Sony President and COO Kunitake Ando, speaking at a Thursday morning keynote here, said Linux and an Intel chip are powering the company's Cocoon, a TiVo-like device that is currently selling in Japan and is slated for release in the United States sometime soon.
Sony, along with Panasonic, Philips and Samsung, have formed a consortium to "develop an advanced Linux platform," Ando said.
But when asked during a Q&A session after the keynote if Sony would look to move Linux to desktop PCs, Ando said that although it's likely that Linux will offer many of the same features as Windows in the future, users still will want to run business applications such as PowerPoint on a Microsoft operating system.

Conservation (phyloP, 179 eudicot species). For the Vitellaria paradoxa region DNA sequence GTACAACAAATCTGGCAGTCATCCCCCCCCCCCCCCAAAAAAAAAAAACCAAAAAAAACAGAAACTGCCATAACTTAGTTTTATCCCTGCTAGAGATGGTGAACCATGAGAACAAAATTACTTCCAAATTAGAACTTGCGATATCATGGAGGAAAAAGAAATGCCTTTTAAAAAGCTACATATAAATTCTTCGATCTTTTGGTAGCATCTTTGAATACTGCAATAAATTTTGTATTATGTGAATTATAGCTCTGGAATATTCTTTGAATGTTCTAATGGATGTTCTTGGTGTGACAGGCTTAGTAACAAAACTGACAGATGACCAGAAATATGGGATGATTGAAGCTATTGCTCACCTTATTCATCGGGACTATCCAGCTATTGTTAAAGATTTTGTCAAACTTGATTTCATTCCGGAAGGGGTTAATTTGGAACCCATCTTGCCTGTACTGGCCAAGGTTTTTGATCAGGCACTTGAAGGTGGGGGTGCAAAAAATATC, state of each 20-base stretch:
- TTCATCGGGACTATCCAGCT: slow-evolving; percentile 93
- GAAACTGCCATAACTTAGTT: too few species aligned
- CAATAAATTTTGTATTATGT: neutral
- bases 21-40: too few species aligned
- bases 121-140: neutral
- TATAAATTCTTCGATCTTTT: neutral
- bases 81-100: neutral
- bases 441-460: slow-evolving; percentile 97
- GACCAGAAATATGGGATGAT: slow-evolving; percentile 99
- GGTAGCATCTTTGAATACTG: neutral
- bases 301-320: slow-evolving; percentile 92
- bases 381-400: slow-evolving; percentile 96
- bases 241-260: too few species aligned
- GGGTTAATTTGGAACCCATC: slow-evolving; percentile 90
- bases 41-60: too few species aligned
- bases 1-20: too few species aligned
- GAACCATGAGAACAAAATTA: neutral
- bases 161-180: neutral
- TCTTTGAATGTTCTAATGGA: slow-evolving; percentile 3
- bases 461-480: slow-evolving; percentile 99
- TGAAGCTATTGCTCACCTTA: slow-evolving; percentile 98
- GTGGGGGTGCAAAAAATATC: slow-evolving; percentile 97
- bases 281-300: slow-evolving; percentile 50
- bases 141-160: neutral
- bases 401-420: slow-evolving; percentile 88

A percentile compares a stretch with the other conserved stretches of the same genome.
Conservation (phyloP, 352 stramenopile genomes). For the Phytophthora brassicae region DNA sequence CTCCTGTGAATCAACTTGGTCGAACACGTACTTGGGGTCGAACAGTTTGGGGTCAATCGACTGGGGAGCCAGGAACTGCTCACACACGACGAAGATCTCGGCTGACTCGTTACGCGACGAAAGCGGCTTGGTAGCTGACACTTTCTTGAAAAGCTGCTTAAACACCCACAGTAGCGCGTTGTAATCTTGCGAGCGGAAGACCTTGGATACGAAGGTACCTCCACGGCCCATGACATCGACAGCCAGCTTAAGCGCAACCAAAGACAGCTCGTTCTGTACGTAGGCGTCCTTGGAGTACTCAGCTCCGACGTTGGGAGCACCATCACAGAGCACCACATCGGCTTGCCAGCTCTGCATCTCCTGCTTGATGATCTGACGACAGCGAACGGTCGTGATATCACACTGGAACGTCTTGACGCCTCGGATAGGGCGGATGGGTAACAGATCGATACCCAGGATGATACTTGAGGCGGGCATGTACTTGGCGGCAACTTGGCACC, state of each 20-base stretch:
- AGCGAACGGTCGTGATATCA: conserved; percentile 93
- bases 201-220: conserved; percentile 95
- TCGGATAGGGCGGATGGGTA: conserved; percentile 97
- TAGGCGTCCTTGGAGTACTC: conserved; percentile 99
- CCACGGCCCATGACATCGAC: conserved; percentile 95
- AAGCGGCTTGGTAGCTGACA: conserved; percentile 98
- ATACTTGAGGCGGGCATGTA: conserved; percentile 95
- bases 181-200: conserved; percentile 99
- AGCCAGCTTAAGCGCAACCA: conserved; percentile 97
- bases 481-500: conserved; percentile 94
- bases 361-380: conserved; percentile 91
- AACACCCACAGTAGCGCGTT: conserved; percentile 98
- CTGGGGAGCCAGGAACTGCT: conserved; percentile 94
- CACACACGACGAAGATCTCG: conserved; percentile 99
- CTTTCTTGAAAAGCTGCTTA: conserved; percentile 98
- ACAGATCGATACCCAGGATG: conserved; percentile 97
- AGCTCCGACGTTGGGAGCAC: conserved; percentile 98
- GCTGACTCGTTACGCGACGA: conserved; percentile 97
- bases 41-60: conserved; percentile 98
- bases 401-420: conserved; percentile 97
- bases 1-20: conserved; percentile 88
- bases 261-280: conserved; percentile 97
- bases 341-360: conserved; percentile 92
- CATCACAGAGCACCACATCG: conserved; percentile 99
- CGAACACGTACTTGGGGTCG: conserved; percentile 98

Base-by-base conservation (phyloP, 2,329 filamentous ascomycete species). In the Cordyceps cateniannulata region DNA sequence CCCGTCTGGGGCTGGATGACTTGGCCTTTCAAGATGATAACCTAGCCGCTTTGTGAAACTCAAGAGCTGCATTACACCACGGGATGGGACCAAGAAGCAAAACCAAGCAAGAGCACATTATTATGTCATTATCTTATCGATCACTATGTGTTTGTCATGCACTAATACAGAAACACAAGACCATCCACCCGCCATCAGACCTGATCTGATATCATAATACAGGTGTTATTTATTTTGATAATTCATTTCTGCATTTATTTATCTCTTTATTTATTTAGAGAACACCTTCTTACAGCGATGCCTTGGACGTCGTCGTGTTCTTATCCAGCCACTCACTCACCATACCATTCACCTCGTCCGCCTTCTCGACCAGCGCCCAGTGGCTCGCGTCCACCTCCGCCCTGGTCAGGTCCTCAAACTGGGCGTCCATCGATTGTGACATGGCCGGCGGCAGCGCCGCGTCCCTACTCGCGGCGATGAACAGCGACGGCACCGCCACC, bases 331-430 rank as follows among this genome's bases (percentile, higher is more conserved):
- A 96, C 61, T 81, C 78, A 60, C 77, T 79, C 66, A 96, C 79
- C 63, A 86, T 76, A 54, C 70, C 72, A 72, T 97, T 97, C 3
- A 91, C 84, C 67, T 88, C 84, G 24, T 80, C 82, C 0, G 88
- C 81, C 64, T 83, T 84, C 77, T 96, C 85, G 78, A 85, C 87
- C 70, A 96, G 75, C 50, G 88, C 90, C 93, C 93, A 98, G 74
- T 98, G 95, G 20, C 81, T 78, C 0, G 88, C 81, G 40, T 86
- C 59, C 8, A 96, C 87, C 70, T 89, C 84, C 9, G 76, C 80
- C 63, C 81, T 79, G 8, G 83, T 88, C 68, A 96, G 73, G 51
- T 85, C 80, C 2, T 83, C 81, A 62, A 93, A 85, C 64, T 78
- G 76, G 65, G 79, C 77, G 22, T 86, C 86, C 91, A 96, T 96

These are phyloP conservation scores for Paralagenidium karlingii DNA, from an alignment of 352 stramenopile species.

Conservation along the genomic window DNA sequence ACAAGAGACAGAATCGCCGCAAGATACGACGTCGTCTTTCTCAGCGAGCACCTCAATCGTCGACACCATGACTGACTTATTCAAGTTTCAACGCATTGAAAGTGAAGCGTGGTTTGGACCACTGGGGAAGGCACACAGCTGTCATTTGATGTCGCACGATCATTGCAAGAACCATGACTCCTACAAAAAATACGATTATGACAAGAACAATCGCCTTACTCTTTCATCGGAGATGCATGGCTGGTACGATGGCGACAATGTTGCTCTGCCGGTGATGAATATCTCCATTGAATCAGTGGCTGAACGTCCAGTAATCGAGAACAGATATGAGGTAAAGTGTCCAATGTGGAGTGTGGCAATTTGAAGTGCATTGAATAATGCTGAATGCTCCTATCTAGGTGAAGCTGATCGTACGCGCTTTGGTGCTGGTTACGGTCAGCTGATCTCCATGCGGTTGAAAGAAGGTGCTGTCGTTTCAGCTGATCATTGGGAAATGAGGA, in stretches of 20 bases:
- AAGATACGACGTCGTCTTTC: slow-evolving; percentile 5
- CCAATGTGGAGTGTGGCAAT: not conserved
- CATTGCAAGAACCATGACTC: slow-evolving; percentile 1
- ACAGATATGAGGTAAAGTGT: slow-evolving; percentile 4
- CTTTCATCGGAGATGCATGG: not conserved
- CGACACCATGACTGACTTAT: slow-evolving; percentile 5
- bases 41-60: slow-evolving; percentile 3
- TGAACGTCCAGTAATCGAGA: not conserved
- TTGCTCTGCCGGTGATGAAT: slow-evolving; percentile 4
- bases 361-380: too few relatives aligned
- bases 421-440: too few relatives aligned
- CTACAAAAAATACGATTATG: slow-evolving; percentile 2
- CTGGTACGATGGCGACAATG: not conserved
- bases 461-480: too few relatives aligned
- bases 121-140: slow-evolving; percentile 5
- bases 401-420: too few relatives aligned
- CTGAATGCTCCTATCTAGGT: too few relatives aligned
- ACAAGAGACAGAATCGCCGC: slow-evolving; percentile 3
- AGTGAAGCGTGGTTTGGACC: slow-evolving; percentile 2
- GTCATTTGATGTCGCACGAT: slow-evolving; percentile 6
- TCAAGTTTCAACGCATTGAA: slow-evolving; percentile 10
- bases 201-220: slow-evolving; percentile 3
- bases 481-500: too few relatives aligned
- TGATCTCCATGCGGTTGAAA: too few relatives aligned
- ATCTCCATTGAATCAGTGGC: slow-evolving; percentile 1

Sony collaborates with Microsoft and will continue to do so, but the consumer electronics company also uses a number of non-Microsoft operating systems in its devices--Linux, Palm OS and Symbian, to name a few, Ando said.
Sony is hoping to work with Microsoft to develop a way to ensure that different operating systems can communicate in an increasingly connected world, Ando said.